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Along The Arctic Coast

Along The Arctic Coast

A 1,700-kilometre trek across ice, sea and tundra in the heart of Nunavut
By Tim Edwards
Apr 22
2016
From the April 2016 Issue

"As we were flying over the tundra, I kept seeing even more snow and thought ‘Oh, there’s not going to be any water at all’,” says Eric Binion. And for the first three weeks of a 70-day, 1,700-kilometre journey from Kugluktuk to Taloyoak, he and his group were pulling their kayaks over ice.

It was Eric’s first big wilderness paddle trip, which he took with his now-wife Susan, who’d gone on six or seven previous, and her dad Bob Saunders (Eric says it was his “I dunno, hundredth” trip.) Also along was Eric’s friend and fellow first-timer Karl McEwan.

They landed in Kugluktuk in early June, 2011, and travelled over the ice until about Canada Day, when they reached Bathurst Inlet and the ice finally began to break up. The reprieve was a long time coming. “We all started to get really bad tendonitis, to the point where when we were sitting in the tent at night I would move my ankle and it would make a squeaking noise and everyone would hear it.”

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Once the travellers reached the Queen Maud Gulf, they were able to paddle more, but the navigable pathways were murky and confusing, and it was hard to find freshwater. “Sometimes we would only find maybe little puddles that would have all these chironomids and millions of bugs in it, and you just boil it and drink it.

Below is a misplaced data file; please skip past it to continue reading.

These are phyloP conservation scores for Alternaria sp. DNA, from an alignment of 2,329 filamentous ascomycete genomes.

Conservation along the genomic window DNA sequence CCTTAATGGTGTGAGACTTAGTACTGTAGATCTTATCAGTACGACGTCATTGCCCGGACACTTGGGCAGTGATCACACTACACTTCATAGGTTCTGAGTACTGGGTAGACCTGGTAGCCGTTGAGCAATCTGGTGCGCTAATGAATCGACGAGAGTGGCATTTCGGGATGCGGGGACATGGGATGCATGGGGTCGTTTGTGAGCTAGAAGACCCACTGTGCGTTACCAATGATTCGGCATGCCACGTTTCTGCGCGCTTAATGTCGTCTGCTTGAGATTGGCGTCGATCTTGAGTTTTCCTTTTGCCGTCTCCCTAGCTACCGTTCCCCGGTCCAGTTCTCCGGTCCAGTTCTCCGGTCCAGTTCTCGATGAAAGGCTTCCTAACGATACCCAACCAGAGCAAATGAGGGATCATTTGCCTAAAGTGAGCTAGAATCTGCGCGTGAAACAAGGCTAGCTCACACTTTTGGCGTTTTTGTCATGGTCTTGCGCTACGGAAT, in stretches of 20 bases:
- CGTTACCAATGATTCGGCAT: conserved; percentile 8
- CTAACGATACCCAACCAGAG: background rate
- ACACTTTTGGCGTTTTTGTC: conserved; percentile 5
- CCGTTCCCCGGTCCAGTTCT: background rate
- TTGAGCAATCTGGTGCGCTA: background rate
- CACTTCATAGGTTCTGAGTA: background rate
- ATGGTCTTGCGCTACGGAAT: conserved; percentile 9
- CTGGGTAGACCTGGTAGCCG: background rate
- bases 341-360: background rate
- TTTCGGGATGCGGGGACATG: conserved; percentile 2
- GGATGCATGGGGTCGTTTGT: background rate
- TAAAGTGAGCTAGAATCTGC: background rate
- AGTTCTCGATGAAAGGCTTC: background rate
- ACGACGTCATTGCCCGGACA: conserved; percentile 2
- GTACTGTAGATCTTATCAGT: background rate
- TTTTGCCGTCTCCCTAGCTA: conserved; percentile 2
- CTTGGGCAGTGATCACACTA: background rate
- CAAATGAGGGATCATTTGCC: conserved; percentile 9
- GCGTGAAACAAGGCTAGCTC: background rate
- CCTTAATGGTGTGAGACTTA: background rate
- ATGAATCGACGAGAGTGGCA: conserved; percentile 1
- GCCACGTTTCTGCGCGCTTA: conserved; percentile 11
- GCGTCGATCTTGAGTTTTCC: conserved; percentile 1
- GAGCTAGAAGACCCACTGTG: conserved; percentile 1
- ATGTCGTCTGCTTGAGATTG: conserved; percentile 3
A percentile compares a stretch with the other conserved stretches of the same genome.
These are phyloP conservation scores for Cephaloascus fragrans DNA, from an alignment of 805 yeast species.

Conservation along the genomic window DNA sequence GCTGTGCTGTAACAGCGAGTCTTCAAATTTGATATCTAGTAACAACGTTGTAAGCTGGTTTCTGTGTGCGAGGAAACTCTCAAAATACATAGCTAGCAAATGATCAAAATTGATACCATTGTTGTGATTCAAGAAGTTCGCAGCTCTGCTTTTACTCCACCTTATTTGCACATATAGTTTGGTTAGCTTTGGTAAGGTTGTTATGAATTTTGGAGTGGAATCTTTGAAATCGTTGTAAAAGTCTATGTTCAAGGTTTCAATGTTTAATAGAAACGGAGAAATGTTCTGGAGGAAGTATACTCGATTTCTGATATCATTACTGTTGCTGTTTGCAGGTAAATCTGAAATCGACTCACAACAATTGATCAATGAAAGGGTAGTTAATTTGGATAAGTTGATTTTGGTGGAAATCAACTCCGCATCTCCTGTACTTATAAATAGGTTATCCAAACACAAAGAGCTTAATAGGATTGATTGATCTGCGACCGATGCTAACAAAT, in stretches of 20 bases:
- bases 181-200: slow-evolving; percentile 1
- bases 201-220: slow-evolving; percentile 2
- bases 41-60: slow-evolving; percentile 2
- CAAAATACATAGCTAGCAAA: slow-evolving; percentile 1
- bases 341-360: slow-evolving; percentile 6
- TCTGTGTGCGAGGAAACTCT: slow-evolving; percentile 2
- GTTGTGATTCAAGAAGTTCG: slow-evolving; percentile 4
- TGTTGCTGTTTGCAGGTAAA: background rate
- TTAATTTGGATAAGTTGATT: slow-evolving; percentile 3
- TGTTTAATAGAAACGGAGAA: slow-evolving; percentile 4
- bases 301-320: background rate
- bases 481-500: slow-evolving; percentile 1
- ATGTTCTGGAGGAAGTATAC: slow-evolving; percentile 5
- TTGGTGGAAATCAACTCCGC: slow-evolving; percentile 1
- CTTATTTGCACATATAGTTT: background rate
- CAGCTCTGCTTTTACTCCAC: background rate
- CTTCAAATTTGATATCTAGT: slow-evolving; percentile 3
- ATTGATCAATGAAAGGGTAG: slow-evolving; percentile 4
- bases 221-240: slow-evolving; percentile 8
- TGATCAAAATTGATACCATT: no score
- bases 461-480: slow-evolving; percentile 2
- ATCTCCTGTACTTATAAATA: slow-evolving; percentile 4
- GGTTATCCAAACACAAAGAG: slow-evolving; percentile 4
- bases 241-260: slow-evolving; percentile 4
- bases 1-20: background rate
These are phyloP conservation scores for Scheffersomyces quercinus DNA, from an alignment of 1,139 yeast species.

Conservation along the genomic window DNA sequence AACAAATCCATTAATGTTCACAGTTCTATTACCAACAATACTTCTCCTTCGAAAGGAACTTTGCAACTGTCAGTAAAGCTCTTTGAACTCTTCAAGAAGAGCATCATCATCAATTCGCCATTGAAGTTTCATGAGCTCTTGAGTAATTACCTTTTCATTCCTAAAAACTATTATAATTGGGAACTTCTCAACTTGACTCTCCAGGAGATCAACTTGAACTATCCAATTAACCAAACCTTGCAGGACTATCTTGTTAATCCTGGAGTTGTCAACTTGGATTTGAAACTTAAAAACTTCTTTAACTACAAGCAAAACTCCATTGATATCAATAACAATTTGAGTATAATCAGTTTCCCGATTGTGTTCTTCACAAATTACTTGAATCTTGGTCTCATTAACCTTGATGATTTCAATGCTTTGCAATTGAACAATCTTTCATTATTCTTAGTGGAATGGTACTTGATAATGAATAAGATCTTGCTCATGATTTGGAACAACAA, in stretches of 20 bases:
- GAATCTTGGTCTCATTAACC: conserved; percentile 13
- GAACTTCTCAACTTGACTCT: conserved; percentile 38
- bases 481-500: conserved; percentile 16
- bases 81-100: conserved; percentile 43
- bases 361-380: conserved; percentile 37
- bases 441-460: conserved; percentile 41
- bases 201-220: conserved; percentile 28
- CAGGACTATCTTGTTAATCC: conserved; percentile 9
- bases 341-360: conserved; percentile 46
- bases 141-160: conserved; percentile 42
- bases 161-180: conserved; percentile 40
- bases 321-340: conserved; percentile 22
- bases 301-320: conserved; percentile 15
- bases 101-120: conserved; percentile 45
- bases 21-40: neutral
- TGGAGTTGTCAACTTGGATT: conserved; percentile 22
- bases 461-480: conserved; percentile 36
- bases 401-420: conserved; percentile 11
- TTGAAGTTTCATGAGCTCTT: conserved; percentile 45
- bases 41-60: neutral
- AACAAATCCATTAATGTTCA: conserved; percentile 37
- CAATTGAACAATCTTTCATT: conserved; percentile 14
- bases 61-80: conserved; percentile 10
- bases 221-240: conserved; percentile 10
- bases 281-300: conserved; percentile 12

“There’s tons of little islands in [the Gulf], and even with really good maps we’d [get lost]. One time we went five kilometres up a river [into the mainland]. All these wolves are suddenly on the side of the river. We couldn’t really tell. I was trying to taste the water and it was kind of brackish, not really salty. And then we check the GPS and we were in-land.”

In their kayaks, the group battled harsh, cold winds to Taloyoak as the brief Arctic summer reached its end.

This might not sound like a leisurely trip, but Binion was hooked. Between all the challenges were incredible scenery, countless caribou, birds and plenty of bears. Since moving to Yellowknife, he and Susan have been exploring the river systems of the North. This year you might see them on the Yukon River between Whitehorse and Dawson.